Comparison of Microbiota of Throat in Children with Recurrent Tonsillitis and Asymptomatic Children: A Pilot study

Chinnu Ann, Stephen (2017) Comparison of Microbiota of Throat in Children with Recurrent Tonsillitis and Asymptomatic Children: A Pilot study. Masters thesis, Christian Medical College, Vellore.


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BACKGROUND : Tonsillitis is a common disease in children of pre-school and primary school group. Acute episode of tonsillitis can progress to recurrent tonsillitis. The micro-organisms cultured from children of recurrent tonsillitis and symptomatic children might be different. There is dynamic interaction between commensal and pathogenic organisms in upper respiratory tract. It is assumed that asymptomatic children has less commensal flora compared to children with recurrent tonsillitis. The high percentage of biofilm identification in children with chronic tonsillitis led to hypothesis that biofilm is responsible of repeated infection. There is no clear data available on the microbiological profile in children with recurrent tonsillitis and asymptomatic children. Our study was aimed to understand the microbiological flora in two groups-both aerobic and anaerobic, the amount of commensals in two groups, and biofilm capacity in case of recurrent tonsillitis. AIMS AND OBJECTIVES : AIM : The aim of the study is to compare the microbiological profile of the throat, in children less than 14 years, with or without throat infection. OBJECTIVES : The objectives of the study are: 1. Describe the microbiological profile of throat in children with recurrent throat infection and children who are asymptomatic. 2. To quantify the commensal flora in the two groups. 3. To determine the biofilm forming capacity of the symptomatic group. Study Design : Observation Prospective study. MATERIALS AND METHODS : All children (age <14 years) coming to ENT department with history of recurrent tonsillitis( satisfying Paradise et al criteria) and posted for tonsillectomy were taken as study group and children (age <14 years) coming to ENT OPD with ear and nose symptoms without history of tonsillitis were taken as control group. After taking consent ( from parents in case of children <7 years) and assent (from children > 7 years), throat swab were taken by rubbing floq swab ( one each) against both tonisils. The throat swab was then taken to microbiological laboratory within two hours of collection. The micro-organisms were cultured and isolated from aerobic and anaerobic media. Furthur, the biofilm forming capacity was evaluated using spectrometry. RESULTS : Majority of children with recurrent tonsillitis in this study (87.5%) were less than 10 years. The immunological activity of tonsils is greatest between 3- 10 years and later the tonsils starts involuting there by decreasing the episodes of tonsillar infection. Thus the study results are favoring this observation. There were more boys in this study (65%) as compared to girls with tonsillitis. Most of the articles mention that there is no sex predilection. Both boys and girls have equal chance of getting recurrent tonsillitis. Though most of the children were from Tamil Nadu, there were also children from north-east states and neighbouring countries of India like Bangladesh. There is shown to be increased chance of infection in general, in underweight and malnourished children and children from low socio-economic status (80). This study had 35% children who were underweight, though numbers were more in the study group when compared to control group, it was not statistically significant. In this study, it was observed that potentially pathogenic bacteria were less in control group when compared to study group. The most common micro-organism in both groups was Alpha hemolytic streptococci and Haemophilus parainfluenza. The most common virulent organism found was Streptococcus pneumonia and was found more in study group. Other virulent organism is Group A beta hemolytic streptococci, though it is found in both groups, heavy growth is found in children with recurrent tonsillitis. In this study, heavy growth of H.parainfluenzawas also found in both study and control group. We also compared anaerobes between study and control group and there was no statistical difference between two groups. However, the most common anaerobe isolated from this study in both study and control group is Peptostreptococcus magnus. Apart from finding micro-organisms we also made semi-quantitative estimates of cultural growth, since high counts are more likely to be related to pathogenicity than small numbers, which may merely represent healthy carriers. There was trend of more commensal growth in asymptomatic group. But a clear finding was the heavy growth of alpha- hemolytic streptococci in asymptomatic group when compared to the recurrent tonsillitis group. We also isolated Methicillin resistant Staphylococcus aureus (MRSA) in three children with recurrent tonsillitis. Though, MRSA is not a pathogen for tonsillitis. But the presence of MRSA in the tonsils acts as carrier and causes spread of the organisms to other individuals. In this study, 20 isolates were retrieved from the 13 patients in study group, with biofilm formation in four isolates (20%). These four isolates were recovered from three patients. Strongest biofilm forming capacity was shown by S. aureus. There was weak biofilm forming capacity by P.aeuroginosa and Klebsiella spp. We also compared the microbes from surface and tonsillar core. The same isolates were found in both throat swab and tonsillar tissue in 60% in aerobes and 47.5% of anaerobes. CONCLUSION : The micribiological profile of oropharynx in children with recurrent tonsillitis has its relevance due to factors like, bacterial interference and antibiotic resistance. This study was done to compare the microbiological profile of children with recurrent tonsillitis and asymptomatic children. In comparison, there was a trend of more heavy growth of commensal in the asymptomatic group as compared to symptomatic group. Though when analysed statistically, there was no significant difference in the profile of the microorganisms in two groups. Being a pilot study, it was concluded that a further study with larger sample size will be required to confirm the observation. It was interesting to note that, there was statistically significant increase the heavy growth of alpha- hemolytic streptococci, which is a commensal in the asymptomatic group as compared to symptomatic group. It was also observed that the amount of potentially pathogenic bacteria in the asymptomatic group less compared to tonsillitis group. In summary this pilot study showed some interesting observations with regard to microbiota of the throat which is worth exploring using a study with larger sample size.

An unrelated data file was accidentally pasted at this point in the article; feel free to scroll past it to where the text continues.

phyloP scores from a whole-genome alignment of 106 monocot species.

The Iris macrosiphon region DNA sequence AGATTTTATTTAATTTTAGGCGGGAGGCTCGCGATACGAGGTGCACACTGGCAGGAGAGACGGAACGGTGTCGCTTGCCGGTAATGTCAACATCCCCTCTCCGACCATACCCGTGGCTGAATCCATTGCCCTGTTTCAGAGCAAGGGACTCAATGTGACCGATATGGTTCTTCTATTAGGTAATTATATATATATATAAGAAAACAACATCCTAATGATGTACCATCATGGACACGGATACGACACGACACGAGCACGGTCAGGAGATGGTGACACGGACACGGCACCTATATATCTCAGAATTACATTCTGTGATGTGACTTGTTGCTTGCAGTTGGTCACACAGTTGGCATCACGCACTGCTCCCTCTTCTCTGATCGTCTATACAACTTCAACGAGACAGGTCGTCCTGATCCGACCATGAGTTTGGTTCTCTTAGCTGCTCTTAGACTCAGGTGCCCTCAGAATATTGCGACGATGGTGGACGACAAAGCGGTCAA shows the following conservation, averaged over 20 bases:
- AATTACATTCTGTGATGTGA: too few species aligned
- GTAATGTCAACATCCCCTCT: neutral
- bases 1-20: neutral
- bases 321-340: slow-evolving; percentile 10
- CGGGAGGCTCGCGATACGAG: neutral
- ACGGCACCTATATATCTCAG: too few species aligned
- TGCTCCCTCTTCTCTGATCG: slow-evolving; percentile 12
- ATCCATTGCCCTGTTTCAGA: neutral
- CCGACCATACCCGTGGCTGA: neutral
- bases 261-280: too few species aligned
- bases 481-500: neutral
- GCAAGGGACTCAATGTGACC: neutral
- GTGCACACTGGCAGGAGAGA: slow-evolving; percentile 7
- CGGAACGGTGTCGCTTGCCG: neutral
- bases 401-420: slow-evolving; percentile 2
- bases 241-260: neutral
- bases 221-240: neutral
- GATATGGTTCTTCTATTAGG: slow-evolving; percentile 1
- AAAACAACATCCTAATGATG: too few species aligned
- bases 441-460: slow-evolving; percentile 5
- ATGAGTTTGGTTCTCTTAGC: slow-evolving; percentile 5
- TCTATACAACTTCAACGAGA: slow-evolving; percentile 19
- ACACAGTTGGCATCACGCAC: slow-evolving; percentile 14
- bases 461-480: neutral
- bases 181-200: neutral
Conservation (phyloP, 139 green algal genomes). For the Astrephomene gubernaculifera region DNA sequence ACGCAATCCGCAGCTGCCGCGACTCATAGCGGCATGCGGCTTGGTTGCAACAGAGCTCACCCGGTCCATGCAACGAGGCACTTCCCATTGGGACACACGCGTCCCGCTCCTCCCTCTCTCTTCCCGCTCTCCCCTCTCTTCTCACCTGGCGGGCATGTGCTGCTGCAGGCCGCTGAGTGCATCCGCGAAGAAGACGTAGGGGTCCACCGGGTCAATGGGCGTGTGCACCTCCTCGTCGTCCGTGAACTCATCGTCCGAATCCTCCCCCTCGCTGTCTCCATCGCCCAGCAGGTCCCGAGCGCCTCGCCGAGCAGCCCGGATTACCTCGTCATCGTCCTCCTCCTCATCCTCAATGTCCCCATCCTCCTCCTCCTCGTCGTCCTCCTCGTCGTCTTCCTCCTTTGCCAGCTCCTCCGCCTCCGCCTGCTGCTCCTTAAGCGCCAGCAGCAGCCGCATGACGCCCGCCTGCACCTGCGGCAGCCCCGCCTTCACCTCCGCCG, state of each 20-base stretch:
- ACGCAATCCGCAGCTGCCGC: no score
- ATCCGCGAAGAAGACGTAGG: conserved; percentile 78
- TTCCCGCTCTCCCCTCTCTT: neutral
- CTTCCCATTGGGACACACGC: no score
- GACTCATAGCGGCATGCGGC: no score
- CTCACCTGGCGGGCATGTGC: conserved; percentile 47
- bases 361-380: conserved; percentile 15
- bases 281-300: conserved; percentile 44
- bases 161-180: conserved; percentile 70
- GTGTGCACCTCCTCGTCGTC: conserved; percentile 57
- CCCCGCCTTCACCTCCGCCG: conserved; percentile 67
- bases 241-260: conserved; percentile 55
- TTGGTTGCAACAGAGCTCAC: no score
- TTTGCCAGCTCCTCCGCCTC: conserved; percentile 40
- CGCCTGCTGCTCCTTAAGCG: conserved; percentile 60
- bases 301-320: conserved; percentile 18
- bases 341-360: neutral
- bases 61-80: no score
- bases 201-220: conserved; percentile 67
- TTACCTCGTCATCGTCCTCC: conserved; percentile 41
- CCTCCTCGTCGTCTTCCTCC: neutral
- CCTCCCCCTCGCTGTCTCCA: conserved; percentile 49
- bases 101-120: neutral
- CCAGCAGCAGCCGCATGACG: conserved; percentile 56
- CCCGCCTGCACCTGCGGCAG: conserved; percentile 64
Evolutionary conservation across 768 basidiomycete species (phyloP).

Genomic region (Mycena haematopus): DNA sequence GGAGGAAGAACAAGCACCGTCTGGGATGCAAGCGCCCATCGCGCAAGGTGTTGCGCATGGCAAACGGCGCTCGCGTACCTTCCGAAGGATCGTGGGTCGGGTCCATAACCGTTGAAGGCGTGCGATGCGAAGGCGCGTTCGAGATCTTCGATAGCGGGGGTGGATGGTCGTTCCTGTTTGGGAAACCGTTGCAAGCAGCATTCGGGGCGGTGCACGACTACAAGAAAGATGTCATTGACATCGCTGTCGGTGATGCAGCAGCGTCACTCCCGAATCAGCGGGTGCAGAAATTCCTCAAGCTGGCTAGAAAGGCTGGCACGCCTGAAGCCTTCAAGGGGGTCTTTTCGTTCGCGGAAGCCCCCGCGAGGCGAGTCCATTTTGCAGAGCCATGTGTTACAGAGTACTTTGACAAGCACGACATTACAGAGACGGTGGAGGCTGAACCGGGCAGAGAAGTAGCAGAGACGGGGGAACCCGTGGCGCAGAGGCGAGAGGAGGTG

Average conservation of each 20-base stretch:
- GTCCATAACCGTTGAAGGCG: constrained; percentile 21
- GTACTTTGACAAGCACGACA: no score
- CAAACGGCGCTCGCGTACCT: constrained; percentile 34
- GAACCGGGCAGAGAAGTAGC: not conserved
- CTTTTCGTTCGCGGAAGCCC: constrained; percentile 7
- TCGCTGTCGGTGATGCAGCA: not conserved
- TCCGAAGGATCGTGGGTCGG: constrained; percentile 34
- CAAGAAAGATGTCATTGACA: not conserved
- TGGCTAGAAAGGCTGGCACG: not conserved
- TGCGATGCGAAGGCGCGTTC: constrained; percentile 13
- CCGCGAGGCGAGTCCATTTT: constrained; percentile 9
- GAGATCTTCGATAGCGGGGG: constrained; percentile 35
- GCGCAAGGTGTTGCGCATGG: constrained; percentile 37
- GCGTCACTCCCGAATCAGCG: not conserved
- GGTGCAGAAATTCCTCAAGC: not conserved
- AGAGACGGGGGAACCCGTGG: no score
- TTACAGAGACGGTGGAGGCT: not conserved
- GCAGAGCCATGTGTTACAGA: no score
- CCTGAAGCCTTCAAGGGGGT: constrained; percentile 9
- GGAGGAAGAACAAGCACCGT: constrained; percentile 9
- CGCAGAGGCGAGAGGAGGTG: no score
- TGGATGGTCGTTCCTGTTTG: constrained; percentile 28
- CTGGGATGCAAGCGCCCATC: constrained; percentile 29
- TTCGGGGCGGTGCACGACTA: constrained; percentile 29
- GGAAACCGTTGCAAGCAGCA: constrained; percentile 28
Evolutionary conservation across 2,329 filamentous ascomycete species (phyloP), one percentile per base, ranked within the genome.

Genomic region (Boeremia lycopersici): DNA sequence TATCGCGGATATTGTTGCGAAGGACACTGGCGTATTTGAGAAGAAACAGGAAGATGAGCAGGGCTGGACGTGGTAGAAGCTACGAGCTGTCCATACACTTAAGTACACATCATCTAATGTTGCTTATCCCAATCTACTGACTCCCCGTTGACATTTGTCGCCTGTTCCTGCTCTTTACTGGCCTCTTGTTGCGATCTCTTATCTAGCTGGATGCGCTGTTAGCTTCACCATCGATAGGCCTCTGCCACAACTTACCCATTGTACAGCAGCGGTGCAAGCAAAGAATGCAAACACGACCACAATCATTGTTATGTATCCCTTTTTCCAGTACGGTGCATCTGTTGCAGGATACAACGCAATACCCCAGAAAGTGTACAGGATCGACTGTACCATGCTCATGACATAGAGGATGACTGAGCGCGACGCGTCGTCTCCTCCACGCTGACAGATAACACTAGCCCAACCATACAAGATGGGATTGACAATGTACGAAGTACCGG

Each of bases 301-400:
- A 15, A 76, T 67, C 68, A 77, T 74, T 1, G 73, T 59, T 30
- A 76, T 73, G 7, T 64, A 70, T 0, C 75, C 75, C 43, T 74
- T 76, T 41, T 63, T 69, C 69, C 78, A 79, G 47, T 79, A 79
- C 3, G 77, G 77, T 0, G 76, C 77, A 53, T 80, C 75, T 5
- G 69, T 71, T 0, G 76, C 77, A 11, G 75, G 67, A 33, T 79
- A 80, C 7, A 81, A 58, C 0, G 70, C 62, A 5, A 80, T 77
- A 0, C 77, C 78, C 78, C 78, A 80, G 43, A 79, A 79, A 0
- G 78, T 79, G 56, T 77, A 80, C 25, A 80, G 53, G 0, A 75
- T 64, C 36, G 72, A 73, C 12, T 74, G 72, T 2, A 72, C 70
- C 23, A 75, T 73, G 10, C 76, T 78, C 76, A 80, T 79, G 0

Item Type: Thesis (Masters)
Uncontrolled Keywords: tonsillitis ; commensal ; biofilm ; alpha hemolytic streptococci ; probiotics.
Subjects: MEDICAL > Otolaryngology
Depositing User: Subramani R
Date Deposited: 21 Dec 2017 00:27
Last Modified: 21 Dec 2017 00:41